Fun facts

  • The Stanley Cup was created in 1893. It was named for Lord Stanley of Preston, a Canadian Governor General.
  • The Pittsburgh Penguins (that’s Sidney Crosby’s team!) used to have a real-life penguin mascot. Pete, as he was affectionately called, was introduced in 1968 before a game against the Pennsylvania state rival Philadelphia Flyers.
  • There are more than 2,200 names engraved on the Stanley Cup (FYI, each team has their names engraved after winning), but only 12 women have made the cut, either as owners or team executives. Let’s get to adding to this tally, shall we?

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Skate Canada International, CANWNT Travel Plans Canceled

October 15, 2020

⛸⚽️Stop right there: It’s not just football, folks. The pandemic is now putting a stop to even more of our national pastimes. Skate Canada International, which was set for October 30th–31st in Ottawa, has officially been canceled. The event was supposed to be one of six international Grand Prix of the skating season, but now our skating stars must look ahead to January’s nationals event.

  • In other relatable news, our women’s national soccer team had their travel plans kiboshed. The still-coachless team was set to head over to jolly old England this month for a pre-planned training camp, but the World No. 8 squad decided to cancel on the advice of public health officials. Way to set a good example, queens!

🎾Keep it rolling: Denis Shapovalov and Milos Raonic (pronounced MEE-LOSH RAUNITCH) missed the memo. Canada’s top tennis stars are still on the road, having traveled from the French and Italian Opens, respectively, to the St. Petersburg Open in Russia, and it seems (knock on wood) to be worth the trip. Both players are through to the round of 16 in the ATP 500 event and will play for a spot in the quarter-finals today. Follow along here.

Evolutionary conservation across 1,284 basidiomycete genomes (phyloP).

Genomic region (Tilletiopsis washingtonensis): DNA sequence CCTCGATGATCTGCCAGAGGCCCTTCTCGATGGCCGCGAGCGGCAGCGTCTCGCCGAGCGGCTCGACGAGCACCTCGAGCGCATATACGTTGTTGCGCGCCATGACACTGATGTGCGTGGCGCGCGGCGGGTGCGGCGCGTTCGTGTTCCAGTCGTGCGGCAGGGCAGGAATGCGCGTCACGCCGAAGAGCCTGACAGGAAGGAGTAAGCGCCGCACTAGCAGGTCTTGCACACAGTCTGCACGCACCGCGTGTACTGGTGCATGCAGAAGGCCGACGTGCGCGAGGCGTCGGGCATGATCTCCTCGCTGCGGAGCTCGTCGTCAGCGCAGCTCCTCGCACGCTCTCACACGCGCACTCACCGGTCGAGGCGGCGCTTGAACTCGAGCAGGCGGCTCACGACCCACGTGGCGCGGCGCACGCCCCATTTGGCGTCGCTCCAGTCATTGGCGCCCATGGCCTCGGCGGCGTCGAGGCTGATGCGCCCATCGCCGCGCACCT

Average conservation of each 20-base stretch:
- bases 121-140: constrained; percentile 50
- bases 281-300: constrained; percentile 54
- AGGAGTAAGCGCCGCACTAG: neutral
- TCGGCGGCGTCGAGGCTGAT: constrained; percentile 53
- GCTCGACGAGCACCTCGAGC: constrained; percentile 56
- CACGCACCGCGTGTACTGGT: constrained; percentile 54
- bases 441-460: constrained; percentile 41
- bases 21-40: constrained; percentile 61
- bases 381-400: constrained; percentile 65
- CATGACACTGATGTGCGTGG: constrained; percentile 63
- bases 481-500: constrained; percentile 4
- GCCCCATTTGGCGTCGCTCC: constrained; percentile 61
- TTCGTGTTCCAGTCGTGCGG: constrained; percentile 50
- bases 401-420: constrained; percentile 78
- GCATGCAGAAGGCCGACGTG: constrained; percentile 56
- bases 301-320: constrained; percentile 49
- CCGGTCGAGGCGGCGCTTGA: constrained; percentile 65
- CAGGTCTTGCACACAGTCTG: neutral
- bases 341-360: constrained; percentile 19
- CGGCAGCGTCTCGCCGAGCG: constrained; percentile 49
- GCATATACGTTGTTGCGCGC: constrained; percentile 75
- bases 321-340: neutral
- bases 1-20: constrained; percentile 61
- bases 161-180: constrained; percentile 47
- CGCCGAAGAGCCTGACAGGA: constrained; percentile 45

🏒Here, there and everywhere: A few big names have found new homes since NHL free agency began last week, but luckily, some of our favorites are staying put. The Montreal Canadiens signed Brendan Gallagher to a six-year contract extension and Jake Allen to a two-year extension, and Nick Paul is sticking with the Ottawa Senators for another two years.

  • The Toronto Maple Leafs have a new backup goalie in Aaron Dell and picked up Joey Anderson in a trade, and the Winnipeg Jets, Calgary Flames and Vancouver Canucks all re-signed players over the past few days. Guess a four-day work week really can be productive in Canada!

No Sweeps in MLB's League Championship Series

October 15, 2020

The GIST: It might be spooky season, but the witches can hide their brooms for now, with no sweeps in the MLB’s league championship series.

What happened yesterday?: The Tampa Bay Rays were primed to sweep the AL Championship Series (ALCS), leading the Houston Astros 3-0 heading into Game 4. But the Astros proved to be too much for the regular season AL leaders, winning 4–3 and forcing today’s Game 5 at 5 p.m. ET.

  • Earlier in the day, the LA Dodgers put on a masterclass in the National League Championship Series (NLCS). Down 2-0 in the series to the Atlanta Braves, the Dodgers finally came to life in Game 3, winning 15–3 and showing why they led the NL in the regular season. Game 4 is set for 8 p.m. ET tonight.

Any other MLB news?: No more fake crowd noise, because the fans are back! For the first time since spring training in March, the MLB is allowing 11,500 fans to attend NLCS games, which are being played in a “neutral site” environment at Globe Life Field in Arlington, Texas. The World Series, which will also take place in Arlington, will allow fans as well. We’ll miss you, cardboard cutouts!